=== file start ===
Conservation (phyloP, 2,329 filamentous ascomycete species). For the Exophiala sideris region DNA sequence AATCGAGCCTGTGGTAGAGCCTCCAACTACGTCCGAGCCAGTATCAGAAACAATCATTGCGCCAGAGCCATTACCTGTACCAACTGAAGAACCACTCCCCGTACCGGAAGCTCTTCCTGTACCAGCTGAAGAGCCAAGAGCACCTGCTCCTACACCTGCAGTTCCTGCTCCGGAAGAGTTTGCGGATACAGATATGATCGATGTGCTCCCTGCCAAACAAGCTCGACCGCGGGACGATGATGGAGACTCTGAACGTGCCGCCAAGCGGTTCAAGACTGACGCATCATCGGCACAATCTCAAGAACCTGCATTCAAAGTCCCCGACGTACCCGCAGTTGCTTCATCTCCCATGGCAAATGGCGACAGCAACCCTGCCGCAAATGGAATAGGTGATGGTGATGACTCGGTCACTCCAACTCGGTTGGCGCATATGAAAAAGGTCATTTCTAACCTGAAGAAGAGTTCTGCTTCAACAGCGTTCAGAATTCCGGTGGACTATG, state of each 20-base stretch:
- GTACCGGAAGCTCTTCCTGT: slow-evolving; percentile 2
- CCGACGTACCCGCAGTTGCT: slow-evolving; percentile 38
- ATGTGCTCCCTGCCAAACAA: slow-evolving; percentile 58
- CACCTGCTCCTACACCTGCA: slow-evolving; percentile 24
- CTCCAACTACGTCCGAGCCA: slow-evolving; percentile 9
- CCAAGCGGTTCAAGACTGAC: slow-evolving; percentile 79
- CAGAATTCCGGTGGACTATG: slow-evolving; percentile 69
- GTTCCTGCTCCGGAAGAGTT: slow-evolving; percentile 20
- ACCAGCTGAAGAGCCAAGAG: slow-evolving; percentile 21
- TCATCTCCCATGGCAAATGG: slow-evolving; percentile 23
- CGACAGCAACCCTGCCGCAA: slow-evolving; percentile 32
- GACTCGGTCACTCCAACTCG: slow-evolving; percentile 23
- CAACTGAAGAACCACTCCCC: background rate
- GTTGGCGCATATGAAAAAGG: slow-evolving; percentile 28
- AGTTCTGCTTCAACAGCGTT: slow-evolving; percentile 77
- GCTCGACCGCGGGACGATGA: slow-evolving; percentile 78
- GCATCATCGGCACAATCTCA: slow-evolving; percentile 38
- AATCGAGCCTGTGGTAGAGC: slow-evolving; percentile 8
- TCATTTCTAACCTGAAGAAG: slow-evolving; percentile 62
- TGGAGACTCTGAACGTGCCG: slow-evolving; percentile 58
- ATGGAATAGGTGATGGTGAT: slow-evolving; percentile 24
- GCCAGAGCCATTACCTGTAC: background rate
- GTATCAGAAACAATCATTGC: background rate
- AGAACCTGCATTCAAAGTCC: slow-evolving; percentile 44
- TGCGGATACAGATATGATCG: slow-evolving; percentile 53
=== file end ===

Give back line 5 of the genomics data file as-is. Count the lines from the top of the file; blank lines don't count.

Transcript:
- CACCTGCTCCTACACCTGCA: slow-evolving; percentile 24